Can You Legally Drink With Your Parents?

If your high schooler is asking you to buy alcohol for a party in your home, it’s important to know there are underage drinking laws to answer your teen’s question — can you legally drink with your parents? 

To keep kids safe from the risks associated with underage drinking, it may be commonplace for parents or trusted adult friends to allow their teens to imbibe at home. Parents want to indulge their child’s natural curiosity while ensuring their car keys are safely hidden away. They also conclude the children will drink more responsibly if they provide them with a limited number of adult beverages. In some cases, allow their desire to be the child’s friend outweigh the role as a parent. Not only is letting your kids drink alcohol with you at home a bad idea, but it is illegal in North Carolina for any person over 21 to provide alcohol to anyone under 21. 

Understanding the Laws

The legal drinking age in the United States is 21 years old. There are a few exceptions when it comes to serving your underage child an alcoholic beverage at home, and they vary widely by state. Only 31 states allow parents to serve their child a drink at home, according to American Addiction Centers. Yet, many states stipulate the child must consume the beverage while the parent is present and on their property. If your state does allow you to serve your teen alcohol, the law applies only to your own child and still prohibits you from serving their friends. North Carolina laws prohibit any exceptions. 

Here are a few reasons serving your child alcohol can have a negative impact on their future and your family.

  • Penalties for Parents

    There are legal consequences of providing alcohol to minors. Most states have laws holding “social hosts” liable for minors who drink at home. Parents can face steep fines and even jail time based on the number of children drinking in their home. It is a Class 1 misdemeanor in NC for any person over the lawful age of 21 to purchase alcohol, aid or abets in giving alcohol to underage persons.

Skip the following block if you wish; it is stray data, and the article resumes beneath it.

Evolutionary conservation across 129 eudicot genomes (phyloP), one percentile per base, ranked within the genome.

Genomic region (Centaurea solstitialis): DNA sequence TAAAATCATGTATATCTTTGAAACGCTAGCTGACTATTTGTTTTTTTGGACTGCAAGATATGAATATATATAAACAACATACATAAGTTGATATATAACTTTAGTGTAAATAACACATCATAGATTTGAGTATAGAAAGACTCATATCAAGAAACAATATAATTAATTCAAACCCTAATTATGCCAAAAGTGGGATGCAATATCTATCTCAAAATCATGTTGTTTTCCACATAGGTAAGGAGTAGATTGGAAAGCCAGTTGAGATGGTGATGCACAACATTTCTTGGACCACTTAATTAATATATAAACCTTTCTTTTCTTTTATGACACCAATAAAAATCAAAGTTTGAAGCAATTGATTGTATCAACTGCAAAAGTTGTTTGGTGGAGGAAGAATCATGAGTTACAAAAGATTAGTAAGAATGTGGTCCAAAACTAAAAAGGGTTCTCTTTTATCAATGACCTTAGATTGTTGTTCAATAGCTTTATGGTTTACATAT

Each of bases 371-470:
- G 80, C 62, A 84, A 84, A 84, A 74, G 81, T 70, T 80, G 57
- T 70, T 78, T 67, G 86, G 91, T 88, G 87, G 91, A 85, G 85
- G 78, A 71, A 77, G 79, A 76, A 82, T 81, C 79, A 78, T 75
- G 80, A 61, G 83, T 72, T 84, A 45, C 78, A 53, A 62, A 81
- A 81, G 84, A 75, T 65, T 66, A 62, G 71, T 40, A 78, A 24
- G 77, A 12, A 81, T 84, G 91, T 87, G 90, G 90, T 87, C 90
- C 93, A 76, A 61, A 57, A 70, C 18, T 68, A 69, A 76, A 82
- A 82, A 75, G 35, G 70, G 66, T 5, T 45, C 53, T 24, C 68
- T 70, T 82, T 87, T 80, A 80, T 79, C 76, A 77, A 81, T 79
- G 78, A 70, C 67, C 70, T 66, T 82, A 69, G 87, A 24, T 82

• Underage Drinking can Harm Brain Development.

Alcohol slows down brain activity in teens and adults. The negative effect of alcohol lasts far longer in a teenager’s brain, sometimes up to two weeks. The teenage brain, particularly the frontal lobe, is still developing. Underage drinking can hamper brain development and cause permanent damage, a report by Harvard Medical School revealed. 

  • Drinking Increases Mental Health Issues.

The outbreak of the pandemic shuttered schools and forced our children to isolate themselves from their peers. Remote schooling and curtailing time spent with friends took a toll on the mental health of adolescents. Adding alcohol is a risky proposition. Underage drinking can increase the symptoms of depression and stress that are already rampant among teenagers. Binge drinking also increases the risk of suicide among young people.

Strict Rules Prevent Future Problems

A meta-analysis of 13 studies published in the journal Drug and Alcohol Dependence revealed troubling evidence to refute the benefits of allowing teens to drink at home. The study concluded parents should not allow children to drink alcohol. It determined kids who have strict rules regarding alcohol consumption are less likely to have problems with alcohol when they reach the legal drinking age. While your teen may push back, toeing the line and refusing to give your child alcohol is the best option for the safety of your child and your family alike.

Explore Resources for Help

Teaching your children the facts about underage drinking is the best approach to keeping them safe. Visit Talk It Out NC to get more information on underage drinking, or to get tips on how to Start the Conversation about alcohol. You can also visit Community Impact North Carolina to get more advice on preventing alcohol abuse in your local community.